The Fes Festival of World Sacred Music: Held in June, this festival celebrates spiritual dances and songs. With whirling dervishes, chanters, and mystics this festival provides a unique look into the culture and customs of Morocco.
Essauira Gnawa and World Music Festival: This festival is held in Essaouira during the month of June and celebrates the music and acrobatics of the Gnawa.
Marrakech Popular Arts Festival: A national festival celebrating folk music, fortune tellers, snake charmers, fire swallowers and acting troupes.
Imichil Marriage Festival: This is a Berber marriage festival in August where up to 40 couples get married in the High Atlas Mountains.
Erfoud Date Festival: Early October the Erfoud region celebrates the date harvest with dance, food, and folk music.
Laws in Morocco
The following advice is intended to provide a brief outline of any laws in the destination country that are directly applicable to travelling there. This is not intended to be exhaustive or complete and laws do change from time to time so we strongly advise visiting the UK Foreign Office website and checking for their current advice.
In general the laws of any country will be based on the same values as at home but significant differences can be present subject to the prevailing cultural, religious and political environment in the country. These four basic factors can be your main guide to how to act in unfamiliar situations. If you are any doubt as to what to do in a given situation it is usually possible to identify the "safest" fall back option and go with it. For example, not buying something, not taking a photo of a government building etc.
This information should also be read in conjunction with our relevant page on Practical Information for Morocco.
Local laws reflect the fact that Morocco is an Islamic country. You should respect local traditions, customs, laws and religions at all times and be aware of your actions to ensure that they do not offend other cultures or religious beliefs, especially during the holy month of Ramadan or if you intend to visit religious areas. Women, especially when travelling alone, will attract attention. To minimise hassle, you should dress inconspicuously and avoid wearing clothes that could be regarded as provocative (e.g. short skirts and low-necked strappy tops), except on the beach. It is against the law to carry bibles in Arabic, to attempt to distribute any non-Muslim / evangelical literature or be involved in any such activity is illegal.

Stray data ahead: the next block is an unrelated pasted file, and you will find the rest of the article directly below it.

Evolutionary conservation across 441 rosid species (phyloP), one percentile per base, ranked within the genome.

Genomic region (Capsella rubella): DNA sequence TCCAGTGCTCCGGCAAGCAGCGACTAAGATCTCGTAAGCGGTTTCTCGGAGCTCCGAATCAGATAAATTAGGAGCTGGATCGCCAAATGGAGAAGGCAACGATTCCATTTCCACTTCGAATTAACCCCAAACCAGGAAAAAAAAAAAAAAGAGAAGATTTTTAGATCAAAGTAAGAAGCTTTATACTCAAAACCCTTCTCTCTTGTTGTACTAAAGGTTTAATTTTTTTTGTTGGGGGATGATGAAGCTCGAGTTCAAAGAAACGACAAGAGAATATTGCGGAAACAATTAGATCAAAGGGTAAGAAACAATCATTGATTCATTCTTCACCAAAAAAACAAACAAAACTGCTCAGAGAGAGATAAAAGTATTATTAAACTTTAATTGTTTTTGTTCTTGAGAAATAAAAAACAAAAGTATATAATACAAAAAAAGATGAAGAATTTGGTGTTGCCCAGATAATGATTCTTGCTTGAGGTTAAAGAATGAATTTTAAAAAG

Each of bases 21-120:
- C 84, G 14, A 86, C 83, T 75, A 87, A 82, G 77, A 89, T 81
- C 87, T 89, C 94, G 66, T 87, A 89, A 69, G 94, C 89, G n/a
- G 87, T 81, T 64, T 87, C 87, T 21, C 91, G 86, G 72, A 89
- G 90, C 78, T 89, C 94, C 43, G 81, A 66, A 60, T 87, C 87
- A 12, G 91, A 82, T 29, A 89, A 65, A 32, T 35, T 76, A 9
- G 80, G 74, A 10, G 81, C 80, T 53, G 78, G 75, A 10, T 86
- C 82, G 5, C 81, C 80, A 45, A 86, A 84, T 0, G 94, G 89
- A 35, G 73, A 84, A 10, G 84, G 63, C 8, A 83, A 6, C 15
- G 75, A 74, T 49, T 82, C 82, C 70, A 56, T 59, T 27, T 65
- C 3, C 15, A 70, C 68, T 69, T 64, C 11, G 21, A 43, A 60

Homosexuality is a criminal offence in Morocco. Sexual relations outside marriage are also punishable by law. British nationals travelling to Morocco with a view to marrying a Moroccan should, before they travel, check what documentation they will need to provide. Advice can be found on the British Embassy’s website.
The penalties for possession of even small amounts of drugs are severe; up to 10 years’ imprisonment, with no remission for good behaviour, heavy fines and confiscation of your vehicle. If you travel through the Rif Mountains, a major cannabis growing area, you may be harassed by drug dealers.
You should bring sufficient funds for the visit in cash or credit cards. There is no limit on the amount you can import.
Morocco books and maps
Here are some handy resources for your trip to Morocco.
Mountaineering in the Moroccan High Atlas, D. Clark, Cicerone, ISBN 978-1852846114
Trekking in the Atlas Mountains, K. Smith, Cicerone, ISBN 978-1-85284-421-9
Moroccan Atlas - The Trekking Guide, A. Palmer, Trailblazer, ISBN 978-1873756775
The High Atlas: Treks & Climbs. H. Brown, Cicerone, ISBN 978-1852846718
Atlas Mountains, Morocco. R G Collomb. West Col Productions. ISBN-13: 978-0906227084
Toubkal & Marrakech, 1:50,000, Orientazion, ISBN 84-935600-0-6
Toubkal, Alto Atlas, Marruecos. 1:40,000, Editorial Piolet, ISBN 13: 9788495945426
Jbel Toubkal, 1:50,000. Ministere de l'Agiculture. Feuille NH-29-XXIII-I a
High Atlas Morocco, 1:100,000/1:1,500,000/1:20,000, TerraQuest, ISBN 9788361155263
Morocco Adventure Map, 1:1,000,000. National Geographic. ISBN-13: 978-1566955300
History & Culture
Morocco: From Empire to Independence, C. Pennell, Oneworld, ISBN 978-1851686346
A Traveller's History of North Africa, B. Rogerson, Gerald Duckworth & Co Ltd, ISBN 978-0715637388
Climbing and Mountaineering
Mountains of the Mind: a History of a Fascination, Robert Macfarlane, Granta Books, ISBN-10: 1847080391, ISBN-13: 978-1847080394